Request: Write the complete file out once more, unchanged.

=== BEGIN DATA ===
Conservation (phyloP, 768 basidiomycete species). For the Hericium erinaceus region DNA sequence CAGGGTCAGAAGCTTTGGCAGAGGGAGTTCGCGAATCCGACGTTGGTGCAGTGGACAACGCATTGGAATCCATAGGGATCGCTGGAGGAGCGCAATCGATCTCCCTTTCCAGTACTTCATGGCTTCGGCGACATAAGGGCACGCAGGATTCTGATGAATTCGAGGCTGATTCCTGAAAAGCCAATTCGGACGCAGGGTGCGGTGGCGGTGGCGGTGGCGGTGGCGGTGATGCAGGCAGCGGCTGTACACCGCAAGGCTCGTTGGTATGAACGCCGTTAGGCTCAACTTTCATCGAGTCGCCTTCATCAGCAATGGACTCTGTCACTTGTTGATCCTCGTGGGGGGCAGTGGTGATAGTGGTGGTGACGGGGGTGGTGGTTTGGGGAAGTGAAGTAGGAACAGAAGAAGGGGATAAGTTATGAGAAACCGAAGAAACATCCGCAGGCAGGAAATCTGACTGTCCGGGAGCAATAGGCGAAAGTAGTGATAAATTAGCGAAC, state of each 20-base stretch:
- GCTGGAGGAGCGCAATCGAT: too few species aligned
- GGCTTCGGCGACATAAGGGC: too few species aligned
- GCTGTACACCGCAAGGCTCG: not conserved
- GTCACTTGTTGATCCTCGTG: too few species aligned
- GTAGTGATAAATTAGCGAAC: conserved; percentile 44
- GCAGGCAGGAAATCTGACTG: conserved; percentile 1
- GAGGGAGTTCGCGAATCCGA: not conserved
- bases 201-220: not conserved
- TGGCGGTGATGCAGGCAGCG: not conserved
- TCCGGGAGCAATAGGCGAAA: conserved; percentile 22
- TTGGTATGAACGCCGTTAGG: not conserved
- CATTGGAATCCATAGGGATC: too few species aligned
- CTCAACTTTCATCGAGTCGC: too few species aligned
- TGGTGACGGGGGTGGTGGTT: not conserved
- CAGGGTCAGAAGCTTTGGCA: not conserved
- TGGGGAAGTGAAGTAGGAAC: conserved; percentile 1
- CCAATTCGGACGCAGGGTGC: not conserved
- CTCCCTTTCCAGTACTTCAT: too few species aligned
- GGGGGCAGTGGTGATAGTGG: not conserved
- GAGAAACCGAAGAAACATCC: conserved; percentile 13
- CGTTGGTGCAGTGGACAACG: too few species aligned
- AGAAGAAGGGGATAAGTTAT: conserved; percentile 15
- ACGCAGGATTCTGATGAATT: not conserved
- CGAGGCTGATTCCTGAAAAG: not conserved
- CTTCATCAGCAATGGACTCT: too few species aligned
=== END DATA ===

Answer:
Conservation (phyloP, 768 basidiomycete species). For the Hericium erinaceus region DNA sequence CAGGGTCAGAAGCTTTGGCAGAGGGAGTTCGCGAATCCGACGTTGGTGCAGTGGACAACGCATTGGAATCCATAGGGATCGCTGGAGGAGCGCAATCGATCTCCCTTTCCAGTACTTCATGGCTTCGGCGACATAAGGGCACGCAGGATTCTGATGAATTCGAGGCTGATTCCTGAAAAGCCAATTCGGACGCAGGGTGCGGTGGCGGTGGCGGTGGCGGTGGCGGTGATGCAGGCAGCGGCTGTACACCGCAAGGCTCGTTGGTATGAACGCCGTTAGGCTCAACTTTCATCGAGTCGCCTTCATCAGCAATGGACTCTGTCACTTGTTGATCCTCGTGGGGGGCAGTGGTGATAGTGGTGGTGACGGGGGTGGTGGTTTGGGGAAGTGAAGTAGGAACAGAAGAAGGGGATAAGTTATGAGAAACCGAAGAAACATCCGCAGGCAGGAAATCTGACTGTCCGGGAGCAATAGGCGAAAGTAGTGATAAATTAGCGAAC, state of each 20-base stretch:
- GCTGGAGGAGCGCAATCGAT: too few species aligned
- GGCTTCGGCGACATAAGGGC: too few species aligned
- GCTGTACACCGCAAGGCTCG: not conserved
- GTCACTTGTTGATCCTCGTG: too few species aligned
- GTAGTGATAAATTAGCGAAC: conserved; percentile 44
- GCAGGCAGGAAATCTGACTG: conserved; percentile 1
- GAGGGAGTTCGCGAATCCGA: not conserved
- bases 201-220: not conserved
- TGGCGGTGATGCAGGCAGCG: not conserved
- TCCGGGAGCAATAGGCGAAA: conserved; percentile 22
- TTGGTATGAACGCCGTTAGG: not conserved
- CATTGGAATCCATAGGGATC: too few species aligned
- CTCAACTTTCATCGAGTCGC: too few species aligned
- TGGTGACGGGGGTGGTGGTT: not conserved
- CAGGGTCAGAAGCTTTGGCA: not conserved
- TGGGGAAGTGAAGTAGGAAC: conserved; percentile 1
- CCAATTCGGACGCAGGGTGC: not conserved
- CTCCCTTTCCAGTACTTCAT: too few species aligned
- GGGGGCAGTGGTGATAGTGG: not conserved
- GAGAAACCGAAGAAACATCC: conserved; percentile 13
- CGTTGGTGCAGTGGACAACG: too few species aligned
- AGAAGAAGGGGATAAGTTAT: conserved; percentile 15
- ACGCAGGATTCTGATGAATT: not conserved
- CGAGGCTGATTCCTGAAAAG: not conserved
- CTTCATCAGCAATGGACTCT: too few species aligned